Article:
Rootkit and Fair Use

December 13, 2005 Blog Posts , Broadcast Flag , DRM , Fair Use , Policy Blog

Michael Hiltzik of the LA Times has written a great column (free registration required) that started off with the ongoing ridiculousness of rootkit, and develops his point to the climax:

Plainly, the media companies are engaged in an all-out attack on the principle of "fair use."

Here here!

We see it all over the place: copy protected CDs that you can't put on your iPod; copy protected downloaded music that you can't put on a competing player; excerpts can't be made of access controlled DVDs.

The one that PK has fought the hardest–government mandated DRM that would touch every device in your home even capable of playing digital video–the Broadcast Flag. At a recent hearing, when asked why Congress couldn't exempt broadcast news (for which most copying would clearly fall under fair use) and works in the public domain, the content companies had no response.

If they actually spoke their mind, their answer would be that these grand debates have zero to do with piracy. Instead, it's actually about control–not just over everything they conceive, but what consumers can do with it after legally obtaining it, and what technological innovators can do with it to make it more useful.

Thankfully, that's not how copyright works, and we work every day to ensure it.

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Concerning HD-radio protection

October 6, 2005 Blog Posts , DRM , Policy Blog

What’s HD-radio protection? Well, that’s the other part of the rumors that we’re hearing. A while ago, the RIAA asked the FCC to have a proceeding on protecting the new high definition digital radio format, soon to be rolled out. This new format not only sends higher-quality sound, but also sends metadata, or song info, for what’s currently playing on the radio. The RIAA is claiming that consumers will buy these HD-radio receivers, connect them to their computers, using the metadata set them up to record complete albums of artists, and then send these “high quality recordings” onto the Internet. This boils down to: “If you don’t cripple this new technology, people will use it to infringe.”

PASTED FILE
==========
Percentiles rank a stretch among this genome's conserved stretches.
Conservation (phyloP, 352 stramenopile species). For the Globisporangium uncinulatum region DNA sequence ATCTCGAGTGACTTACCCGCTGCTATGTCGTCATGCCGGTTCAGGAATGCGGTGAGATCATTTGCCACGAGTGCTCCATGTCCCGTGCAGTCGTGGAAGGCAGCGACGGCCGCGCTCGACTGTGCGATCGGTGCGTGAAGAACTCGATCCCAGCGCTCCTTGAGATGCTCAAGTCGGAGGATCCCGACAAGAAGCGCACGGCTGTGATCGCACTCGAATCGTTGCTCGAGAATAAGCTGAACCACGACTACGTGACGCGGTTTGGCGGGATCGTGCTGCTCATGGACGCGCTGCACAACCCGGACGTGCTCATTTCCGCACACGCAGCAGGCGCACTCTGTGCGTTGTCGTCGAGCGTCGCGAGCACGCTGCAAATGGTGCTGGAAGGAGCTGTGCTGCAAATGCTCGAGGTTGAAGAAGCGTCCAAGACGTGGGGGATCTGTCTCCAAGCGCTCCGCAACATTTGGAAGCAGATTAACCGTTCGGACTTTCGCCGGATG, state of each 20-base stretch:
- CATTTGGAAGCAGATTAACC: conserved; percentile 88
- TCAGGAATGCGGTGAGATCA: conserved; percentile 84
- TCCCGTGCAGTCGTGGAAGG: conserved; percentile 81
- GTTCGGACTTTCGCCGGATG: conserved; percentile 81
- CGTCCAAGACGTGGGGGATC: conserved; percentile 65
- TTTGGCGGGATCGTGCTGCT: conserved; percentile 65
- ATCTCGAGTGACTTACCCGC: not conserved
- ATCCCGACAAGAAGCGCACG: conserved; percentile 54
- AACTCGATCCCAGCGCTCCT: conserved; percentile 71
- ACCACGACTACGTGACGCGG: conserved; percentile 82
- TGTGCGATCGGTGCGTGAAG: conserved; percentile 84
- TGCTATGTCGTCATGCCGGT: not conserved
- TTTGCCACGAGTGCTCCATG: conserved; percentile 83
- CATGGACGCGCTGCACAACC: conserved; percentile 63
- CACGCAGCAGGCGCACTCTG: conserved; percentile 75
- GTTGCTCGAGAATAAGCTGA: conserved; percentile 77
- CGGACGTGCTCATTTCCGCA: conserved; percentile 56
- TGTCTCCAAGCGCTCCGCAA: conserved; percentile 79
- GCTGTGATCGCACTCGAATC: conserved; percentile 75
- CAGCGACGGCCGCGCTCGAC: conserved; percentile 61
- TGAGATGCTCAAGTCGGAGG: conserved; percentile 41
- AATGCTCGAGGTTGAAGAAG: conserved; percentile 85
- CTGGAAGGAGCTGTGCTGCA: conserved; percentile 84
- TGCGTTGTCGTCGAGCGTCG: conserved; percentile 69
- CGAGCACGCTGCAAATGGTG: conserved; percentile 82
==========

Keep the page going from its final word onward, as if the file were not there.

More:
I will ignore the argument made that instead of allowing consumers to record off the radio, they want to have a “buy button” on every radio.

Of course, there are lots of holes that can be poked into the RIAA’s theory:

  • When was the last time you heard a radio station actually play multiple tracks of an artist’s album? It just doesn’t happen.

  • There is currently more variety of music traded over the Internet than the legitimate online music services can even legally license. If someone was already planning to infringe by recording off the radio and sharing the songs on the Internet, why would anyone bother to pay the money to setup this elaborate recording system, when they could likely find and download it over the Internet?

The FCC essentially told the RIAA, “no.” So they’ve gone to Congress to tell the FCC to do it.

What is “it?” Good question. One of the latest RIAA draft language requires broadcasters to ” encrypt the transmission of copyrighted material” and make sure that devices are compliant. Think of any potential problems with that? Under the DMCA, is encryption an access or copy control? What if I want to record a talk radio program and save it to my iPod? What if there’s a news story that I want to send to friend? Fair uses with digital radio are probably out the window—not because the technology disallows it, but because the law does.

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